12. 12. Transitioning into Leadership: It’s More Than Just Handing Over a Binderwww.ngla.orgLeaderShapeSix intense days of dialogue and interactive self-discovery in a supportive Learning Community. The LeaderShapeInstitute® challenges participants to lead with integrityTM while working towards a vision grounded in their deepestvalues. Participants explore not only what they want to do, but who they want to be. Dynamic, challenging, and exciting,the week is intended to produce a breakthrough in the leadership capacity of participants — benefiting them individually,as well as their respective communities and the organizations they will go on to lead and serve in the future.www.leadershape.orgFutures QuestFutures Quest provides leadership training to men who have joined a fraternity within the last year. The focus of theweekend is identifying personal strength and challenges, developing leadership and communication skills, exploringpersonal values and strength of conviction, and making a commitment to fraternal ideals. Past participants have left with aplan for their future.www.nicindy.org/programs/futures-quest/Undergraduate Interfraternity Institute (UIFI)UIFI is a five day institute that brings together fraternity men and sorority women from across North America to createopportunities to explore, define, and enhance their leadership skills, personal awareness, commitment to their fraternityor sorority, and grow to expect values based action from themselves and those they lead. At UIFI, you will be given theskills to improve your own leadership abilities and positively affect your chapter, council, and community.www.nicindy.org/programs/uifi/ImpactIMPACT is a campus based leadership institute designed to foster improved relationships among campus leaders throughan intensive, interactive two and one half day program. The IMPACT curriculum emphasizes problem solving, leadershipdevelopment, values-based decision making, effective communication, and community development. It is expected thatchange will be the result of an IMPACT weekend. Participants determine what that change is through their participationin the institute.www.nicindy.org/programs/impact/IFC AcademyIFC Academy is a national program of the NIC designed for EVERYONE who has a vested interest in the success of yourIFC. The Academy will convene as one large group and then break into separate educational tracks.The Public Relations / Marketing track will focus on issues in a way that speaks to how we are publicizing the fraternalexperience to potential fraternity members. PR/M is the place for Recruitment, community relations, education,philanthropy, and external affairs officers. The Executive Track will focus on the role of the presiding officer in the counciland how he can be a better steward of the office. Well welcome IFC Presidents, Internal affairs, administration, judicial,and other key executive officers.www.nicindy.org/programs/ifc-academy/ List of Topics to Consider for In-Service Skills Development • Providing effective feedback • Maintaining a balanced lifestyle/stress and • Working with different constituent groups time management • Presentation and facilitation skills • Confrontation skills • Community building • Creating/adapting to change • Strategic planning • Diversity and social justice • Event planning • How to successfully collaborate • Budgeting and fundraising • Marketing and public relations skills • Building/boosting morale 2011 Central Fraternal Leadership Conference, St. Louis, MO Presenters: Allen White • Allen.White@unt.edu & Viancca Williams • viawilliams@usf.edu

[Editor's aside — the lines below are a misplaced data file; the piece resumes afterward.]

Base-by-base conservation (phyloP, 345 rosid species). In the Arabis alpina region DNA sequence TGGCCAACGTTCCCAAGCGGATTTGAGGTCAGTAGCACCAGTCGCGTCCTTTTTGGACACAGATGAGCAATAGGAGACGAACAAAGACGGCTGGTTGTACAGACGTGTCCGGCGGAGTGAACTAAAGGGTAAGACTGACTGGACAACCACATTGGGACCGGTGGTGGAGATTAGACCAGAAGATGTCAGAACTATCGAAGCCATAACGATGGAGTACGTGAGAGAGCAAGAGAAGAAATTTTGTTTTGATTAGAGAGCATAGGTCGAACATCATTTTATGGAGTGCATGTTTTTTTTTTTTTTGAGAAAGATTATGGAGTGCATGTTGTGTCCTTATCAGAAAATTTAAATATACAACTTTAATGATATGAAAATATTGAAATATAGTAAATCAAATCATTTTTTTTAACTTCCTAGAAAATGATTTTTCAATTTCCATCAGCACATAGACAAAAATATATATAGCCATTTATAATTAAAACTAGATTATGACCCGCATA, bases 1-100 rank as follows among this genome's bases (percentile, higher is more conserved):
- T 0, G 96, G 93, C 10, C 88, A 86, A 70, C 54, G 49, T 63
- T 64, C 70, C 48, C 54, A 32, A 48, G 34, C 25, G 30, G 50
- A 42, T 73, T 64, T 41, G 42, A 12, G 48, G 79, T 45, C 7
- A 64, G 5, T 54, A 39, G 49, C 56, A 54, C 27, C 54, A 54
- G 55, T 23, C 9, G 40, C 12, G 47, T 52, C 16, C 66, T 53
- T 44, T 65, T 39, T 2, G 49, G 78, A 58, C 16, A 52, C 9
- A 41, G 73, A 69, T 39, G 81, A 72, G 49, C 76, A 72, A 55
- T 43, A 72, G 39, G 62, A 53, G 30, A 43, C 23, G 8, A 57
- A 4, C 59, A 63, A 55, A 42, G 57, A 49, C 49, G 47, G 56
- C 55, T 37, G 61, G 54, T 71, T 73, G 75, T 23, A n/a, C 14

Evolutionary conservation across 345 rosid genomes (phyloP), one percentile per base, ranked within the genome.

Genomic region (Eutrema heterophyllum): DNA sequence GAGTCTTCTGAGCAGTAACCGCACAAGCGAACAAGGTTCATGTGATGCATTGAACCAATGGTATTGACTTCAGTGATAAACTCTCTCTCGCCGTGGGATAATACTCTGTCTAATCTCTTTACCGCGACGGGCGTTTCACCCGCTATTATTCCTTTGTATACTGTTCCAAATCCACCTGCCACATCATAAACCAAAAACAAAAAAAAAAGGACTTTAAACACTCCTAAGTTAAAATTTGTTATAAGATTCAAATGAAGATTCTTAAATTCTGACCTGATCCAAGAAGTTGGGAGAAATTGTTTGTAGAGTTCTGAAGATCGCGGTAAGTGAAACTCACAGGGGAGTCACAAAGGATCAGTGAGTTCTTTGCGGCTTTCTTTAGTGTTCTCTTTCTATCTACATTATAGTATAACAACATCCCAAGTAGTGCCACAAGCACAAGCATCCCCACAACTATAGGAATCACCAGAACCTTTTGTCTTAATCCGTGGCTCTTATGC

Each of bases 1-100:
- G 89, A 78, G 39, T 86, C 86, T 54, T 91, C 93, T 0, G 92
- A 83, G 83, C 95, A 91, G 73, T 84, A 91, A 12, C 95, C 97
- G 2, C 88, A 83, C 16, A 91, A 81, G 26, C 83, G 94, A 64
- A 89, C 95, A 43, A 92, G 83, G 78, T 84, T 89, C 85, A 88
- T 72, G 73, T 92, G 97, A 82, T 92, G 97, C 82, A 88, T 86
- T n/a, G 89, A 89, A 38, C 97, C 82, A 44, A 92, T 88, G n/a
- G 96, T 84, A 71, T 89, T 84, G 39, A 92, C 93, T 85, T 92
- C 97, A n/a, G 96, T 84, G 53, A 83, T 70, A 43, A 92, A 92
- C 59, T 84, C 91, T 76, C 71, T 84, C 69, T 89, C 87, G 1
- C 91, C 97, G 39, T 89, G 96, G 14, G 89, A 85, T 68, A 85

13. 13. Transitioning into Leadership: It’s More Than Just Handing Over a Binder• Bystander intervention• How to delegate 2011 Central Fraternal Leadership Conference, St. Louis, MO Presenters: Allen White • Allen.White@unt.edu & Viancca Williams • viawilliams@usf.edu